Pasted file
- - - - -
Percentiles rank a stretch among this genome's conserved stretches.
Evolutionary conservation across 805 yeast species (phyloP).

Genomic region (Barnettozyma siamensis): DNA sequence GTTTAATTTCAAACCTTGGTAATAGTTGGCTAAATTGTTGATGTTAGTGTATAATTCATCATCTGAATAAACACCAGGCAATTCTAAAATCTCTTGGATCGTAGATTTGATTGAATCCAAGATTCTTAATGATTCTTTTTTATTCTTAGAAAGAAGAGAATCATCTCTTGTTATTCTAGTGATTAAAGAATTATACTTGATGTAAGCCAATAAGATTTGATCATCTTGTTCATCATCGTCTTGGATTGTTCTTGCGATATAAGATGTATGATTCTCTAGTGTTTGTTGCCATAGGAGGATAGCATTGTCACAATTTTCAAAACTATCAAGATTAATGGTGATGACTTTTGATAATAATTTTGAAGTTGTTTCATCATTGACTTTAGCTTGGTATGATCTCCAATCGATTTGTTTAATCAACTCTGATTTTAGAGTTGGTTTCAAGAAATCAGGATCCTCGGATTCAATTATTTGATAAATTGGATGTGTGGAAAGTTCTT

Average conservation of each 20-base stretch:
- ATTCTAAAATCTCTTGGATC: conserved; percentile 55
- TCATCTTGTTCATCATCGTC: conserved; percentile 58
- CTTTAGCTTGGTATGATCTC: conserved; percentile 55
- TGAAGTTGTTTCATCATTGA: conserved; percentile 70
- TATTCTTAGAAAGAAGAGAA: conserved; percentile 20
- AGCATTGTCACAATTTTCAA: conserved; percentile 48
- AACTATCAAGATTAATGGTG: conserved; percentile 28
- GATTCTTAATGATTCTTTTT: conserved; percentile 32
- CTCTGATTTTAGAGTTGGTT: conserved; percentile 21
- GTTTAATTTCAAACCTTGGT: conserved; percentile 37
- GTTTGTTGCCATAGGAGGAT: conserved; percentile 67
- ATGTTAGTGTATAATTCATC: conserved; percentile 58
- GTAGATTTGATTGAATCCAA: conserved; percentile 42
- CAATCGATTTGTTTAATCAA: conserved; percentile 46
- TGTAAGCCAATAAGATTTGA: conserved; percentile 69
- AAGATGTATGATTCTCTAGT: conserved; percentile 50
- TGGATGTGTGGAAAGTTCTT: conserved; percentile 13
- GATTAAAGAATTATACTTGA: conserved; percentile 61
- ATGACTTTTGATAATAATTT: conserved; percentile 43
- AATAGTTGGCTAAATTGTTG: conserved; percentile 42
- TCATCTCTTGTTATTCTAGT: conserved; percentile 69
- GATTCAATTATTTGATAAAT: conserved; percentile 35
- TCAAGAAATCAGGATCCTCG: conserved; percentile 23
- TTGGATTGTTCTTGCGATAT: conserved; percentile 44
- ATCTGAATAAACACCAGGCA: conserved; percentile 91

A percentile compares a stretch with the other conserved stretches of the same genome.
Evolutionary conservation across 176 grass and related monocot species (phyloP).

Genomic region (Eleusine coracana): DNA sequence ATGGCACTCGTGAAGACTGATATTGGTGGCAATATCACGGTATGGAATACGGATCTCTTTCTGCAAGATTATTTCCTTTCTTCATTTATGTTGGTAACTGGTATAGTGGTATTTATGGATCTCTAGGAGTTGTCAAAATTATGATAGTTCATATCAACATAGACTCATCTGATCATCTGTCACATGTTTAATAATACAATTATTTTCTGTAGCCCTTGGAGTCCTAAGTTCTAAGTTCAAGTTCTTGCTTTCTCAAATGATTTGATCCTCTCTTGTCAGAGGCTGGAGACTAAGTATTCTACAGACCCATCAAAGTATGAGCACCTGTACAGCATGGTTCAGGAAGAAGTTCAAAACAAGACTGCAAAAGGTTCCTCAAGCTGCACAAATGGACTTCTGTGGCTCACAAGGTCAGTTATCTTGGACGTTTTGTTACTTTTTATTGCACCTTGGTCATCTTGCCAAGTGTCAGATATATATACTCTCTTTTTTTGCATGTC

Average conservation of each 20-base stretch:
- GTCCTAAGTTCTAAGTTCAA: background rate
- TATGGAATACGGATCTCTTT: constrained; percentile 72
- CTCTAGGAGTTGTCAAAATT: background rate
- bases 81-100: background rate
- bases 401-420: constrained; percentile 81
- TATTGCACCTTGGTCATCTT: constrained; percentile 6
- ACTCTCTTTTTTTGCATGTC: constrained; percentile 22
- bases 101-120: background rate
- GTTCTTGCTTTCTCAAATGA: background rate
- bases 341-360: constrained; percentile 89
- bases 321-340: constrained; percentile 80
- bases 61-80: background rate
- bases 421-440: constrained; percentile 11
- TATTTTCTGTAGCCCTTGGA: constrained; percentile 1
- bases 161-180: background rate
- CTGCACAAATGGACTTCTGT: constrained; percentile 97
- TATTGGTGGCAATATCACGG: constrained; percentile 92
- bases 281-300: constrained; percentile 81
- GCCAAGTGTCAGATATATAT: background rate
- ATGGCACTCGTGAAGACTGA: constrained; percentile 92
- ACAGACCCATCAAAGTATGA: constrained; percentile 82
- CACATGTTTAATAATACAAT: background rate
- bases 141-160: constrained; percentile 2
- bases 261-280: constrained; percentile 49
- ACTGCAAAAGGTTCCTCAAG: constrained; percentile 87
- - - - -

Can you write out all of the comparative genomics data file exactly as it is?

Percentiles rank a stretch among this genome's conserved stretches.
Evolutionary conservation across 805 yeast species (phyloP).

Genomic region (Barnettozyma siamensis): DNA sequence GTTTAATTTCAAACCTTGGTAATAGTTGGCTAAATTGTTGATGTTAGTGTATAATTCATCATCTGAATAAACACCAGGCAATTCTAAAATCTCTTGGATCGTAGATTTGATTGAATCCAAGATTCTTAATGATTCTTTTTTATTCTTAGAAAGAAGAGAATCATCTCTTGTTATTCTAGTGATTAAAGAATTATACTTGATGTAAGCCAATAAGATTTGATCATCTTGTTCATCATCGTCTTGGATTGTTCTTGCGATATAAGATGTATGATTCTCTAGTGTTTGTTGCCATAGGAGGATAGCATTGTCACAATTTTCAAAACTATCAAGATTAATGGTGATGACTTTTGATAATAATTTTGAAGTTGTTTCATCATTGACTTTAGCTTGGTATGATCTCCAATCGATTTGTTTAATCAACTCTGATTTTAGAGTTGGTTTCAAGAAATCAGGATCCTCGGATTCAATTATTTGATAAATTGGATGTGTGGAAAGTTCTT

Average conservation of each 20-base stretch:
- ATTCTAAAATCTCTTGGATC: conserved; percentile 55
- TCATCTTGTTCATCATCGTC: conserved; percentile 58
- CTTTAGCTTGGTATGATCTC: conserved; percentile 55
- TGAAGTTGTTTCATCATTGA: conserved; percentile 70
- TATTCTTAGAAAGAAGAGAA: conserved; percentile 20
- AGCATTGTCACAATTTTCAA: conserved; percentile 48
- AACTATCAAGATTAATGGTG: conserved; percentile 28
- GATTCTTAATGATTCTTTTT: conserved; percentile 32
- CTCTGATTTTAGAGTTGGTT: conserved; percentile 21
- GTTTAATTTCAAACCTTGGT: conserved; percentile 37
- GTTTGTTGCCATAGGAGGAT: conserved; percentile 67
- ATGTTAGTGTATAATTCATC: conserved; percentile 58
- GTAGATTTGATTGAATCCAA: conserved; percentile 42
- CAATCGATTTGTTTAATCAA: conserved; percentile 46
- TGTAAGCCAATAAGATTTGA: conserved; percentile 69
- AAGATGTATGATTCTCTAGT: conserved; percentile 50
- TGGATGTGTGGAAAGTTCTT: conserved; percentile 13
- GATTAAAGAATTATACTTGA: conserved; percentile 61
- ATGACTTTTGATAATAATTT: conserved; percentile 43
- AATAGTTGGCTAAATTGTTG: conserved; percentile 42
- TCATCTCTTGTTATTCTAGT: conserved; percentile 69
- GATTCAATTATTTGATAAAT: conserved; percentile 35
- TCAAGAAATCAGGATCCTCG: conserved; percentile 23
- TTGGATTGTTCTTGCGATAT: conserved; percentile 44
- ATCTGAATAAACACCAGGCA: conserved; percentile 91

A percentile compares a stretch with the other conserved stretches of the same genome.
Evolutionary conservation across 176 grass and related monocot species (phyloP).

Genomic region (Eleusine coracana): DNA sequence ATGGCACTCGTGAAGACTGATATTGGTGGCAATATCACGGTATGGAATACGGATCTCTTTCTGCAAGATTATTTCCTTTCTTCATTTATGTTGGTAACTGGTATAGTGGTATTTATGGATCTCTAGGAGTTGTCAAAATTATGATAGTTCATATCAACATAGACTCATCTGATCATCTGTCACATGTTTAATAATACAATTATTTTCTGTAGCCCTTGGAGTCCTAAGTTCTAAGTTCAAGTTCTTGCTTTCTCAAATGATTTGATCCTCTCTTGTCAGAGGCTGGAGACTAAGTATTCTACAGACCCATCAAAGTATGAGCACCTGTACAGCATGGTTCAGGAAGAAGTTCAAAACAAGACTGCAAAAGGTTCCTCAAGCTGCACAAATGGACTTCTGTGGCTCACAAGGTCAGTTATCTTGGACGTTTTGTTACTTTTTATTGCACCTTGGTCATCTTGCCAAGTGTCAGATATATATACTCTCTTTTTTTGCATGTC

Average conservation of each 20-base stretch:
- GTCCTAAGTTCTAAGTTCAA: background rate
- TATGGAATACGGATCTCTTT: constrained; percentile 72
- CTCTAGGAGTTGTCAAAATT: background rate
- bases 81-100: background rate
- bases 401-420: constrained; percentile 81
- TATTGCACCTTGGTCATCTT: constrained; percentile 6
- ACTCTCTTTTTTTGCATGTC: constrained; percentile 22
- bases 101-120: background rate
- GTTCTTGCTTTCTCAAATGA: background rate
- bases 341-360: constrained; percentile 89
- bases 321-340: constrained; percentile 80
- bases 61-80: background rate
- bases 421-440: constrained; percentile 11
- TATTTTCTGTAGCCCTTGGA: constrained; percentile 1
- bases 161-180: background rate
- CTGCACAAATGGACTTCTGT: constrained; percentile 97
- TATTGGTGGCAATATCACGG: constrained; percentile 92
- bases 281-300: constrained; percentile 81
- GCCAAGTGTCAGATATATAT: background rate
- ATGGCACTCGTGAAGACTGA: constrained; percentile 92
- ACAGACCCATCAAAGTATGA: constrained; percentile 82
- CACATGTTTAATAATACAAT: background rate
- bases 141-160: constrained; percentile 2
- bases 261-280: constrained; percentile 49
- ACTGCAAAAGGTTCCTCAAG: constrained; percentile 87